The Delhi High Court on Thursday, November 19, pulled up the Delhi government for its delayed response in controlling the spike in COVID cases in the national capital and asked why it was waiting for the court's order to cut down the number of attendees at weddings.
A bench of Justice Hima Kohli and Justice Subramonium Prasad said that the Delhi government cannot accuse the Centre of non-cooperation and that both the authorities "should put their heads together to tackle the situation".
The court said that the situation has deteriorated in the last 18 days and it was only after the High Court pulled up the Delhi government that it set things in motion.
"Why did not you wake early? The alarm bells should have rung loud in your head. Why did you wait for a court's direction to reduce the number of people? The city is reeling and you allowed transport in full capacity. Tell us the rational object behind this decision. Why didn't you wake up even after the situation worsened since November 1?" the HC asked.
"You were shaken out of slumber, you turned turtle after we asked questions. Do you know about the number of lives that has been lost in the last 18 days? Yesterday there were 134 deaths in a single day and the government is claiming that you were alive to the situation. The ground is full of dead bodies. Why were you have to look at the Centre and the Lieutenant Governor (L-G) for directions," the bench said.
The comments surfaced when the court was hearing a plea by advocate Rakesh Malhotra seeking directions to the Delhi government to increase testing in the national capital.
On Thursday, senior advocate Sandeep Sethi, appearing for the Delhi government, told the court that they have decreased the number of people attending weddings and also said that people are being fined for not wearing masks or not maintaining social distancing.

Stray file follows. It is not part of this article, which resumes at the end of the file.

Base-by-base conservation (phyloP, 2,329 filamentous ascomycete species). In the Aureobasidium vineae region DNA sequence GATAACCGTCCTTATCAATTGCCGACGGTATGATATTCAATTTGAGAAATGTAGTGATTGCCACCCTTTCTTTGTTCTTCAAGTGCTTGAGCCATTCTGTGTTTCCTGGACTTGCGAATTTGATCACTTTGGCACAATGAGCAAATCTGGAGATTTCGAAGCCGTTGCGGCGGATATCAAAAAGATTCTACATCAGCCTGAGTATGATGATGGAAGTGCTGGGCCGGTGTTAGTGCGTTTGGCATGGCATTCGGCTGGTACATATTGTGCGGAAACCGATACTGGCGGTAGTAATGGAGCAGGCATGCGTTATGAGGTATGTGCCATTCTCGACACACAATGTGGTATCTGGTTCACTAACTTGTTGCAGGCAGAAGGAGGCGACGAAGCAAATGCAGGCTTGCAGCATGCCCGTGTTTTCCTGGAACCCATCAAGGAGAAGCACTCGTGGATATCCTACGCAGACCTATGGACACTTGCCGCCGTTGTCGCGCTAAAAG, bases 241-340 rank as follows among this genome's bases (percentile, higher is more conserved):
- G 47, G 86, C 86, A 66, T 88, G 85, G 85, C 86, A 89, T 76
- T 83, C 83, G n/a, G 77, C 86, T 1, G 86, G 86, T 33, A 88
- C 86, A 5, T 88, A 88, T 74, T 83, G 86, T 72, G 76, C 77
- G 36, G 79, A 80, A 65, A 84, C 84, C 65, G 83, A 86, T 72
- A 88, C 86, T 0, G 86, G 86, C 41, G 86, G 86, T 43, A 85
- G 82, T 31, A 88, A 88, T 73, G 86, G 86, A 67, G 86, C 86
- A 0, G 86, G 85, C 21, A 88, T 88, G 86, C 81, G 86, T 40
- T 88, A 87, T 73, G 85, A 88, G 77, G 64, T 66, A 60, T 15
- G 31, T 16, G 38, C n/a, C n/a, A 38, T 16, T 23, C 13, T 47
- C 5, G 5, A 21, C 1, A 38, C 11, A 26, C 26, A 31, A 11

However, the court said that fining people is not acting as a deterrent and people who have not come out their houses have also been infected with the virus.
Pointing to the increasing number of deaths in the national capital due to Coronavirus, Justice Kohli asked the Delhi government to show the steps they are practising to ensure adequate facilities for victims of the virus at crematorium grounds.
"What steps are you taking to manage the crematorium grounds? They are overflowing and funeral pyres are working throughout the night….Considering the steep rise in the death rates in the last 14 days, the Delhi government is directed to indicate the steps it has taken for adequate arrangements for those who have lost their lives to Covid-19," the court asked.
The court also noted that only about 50% RT-PCR tests have been conducted as against over 2 lakh rapid antigen tests between November 9 and November 17, ordering that testing via RT-PCR should be ramped up.
The high court also said that the Delhi government is not conducting the fifth sero-survelliance stating that the third wave of COVID-19 is still in progress, even though the government told the media that the third wave has already peaked in the national capital.
"The Delhi government has informed us that the fifth sero survey has not taken place because the city is reeling under the third wave. However, statements have made to the press where the government has stated that the third wave has already peaked even though it has not been reflected in the ground situation," the Delhi HC said.
When additional standing counsel of the Delhi government Satyakam objected and urged the court not to take note of anything that has been published in the press, the court said, "Why would not we take this? We can take judicial note of the statements made by your ministers in the court. If you retract from whatever you have said in the media, I would remove it."
During the hearing, the court was told that the government would add 663 ICU beds (both ventilator and non-ventilator) to the existing number of 1,167 ICU beds in government hospitals and about 750 ICU beds are being added after assistance from the Centre.
The court ordered that the ICU beds in the government hospitals should be made functional within the coming one week.
"You had very well anticipated the situation because you had passed the September 12 order (reserving 80% ICU beds in the city). The cold wave along with the pollution during the winter months is a cocktail of death for the citizens, especially those who have breathing issues," the court said.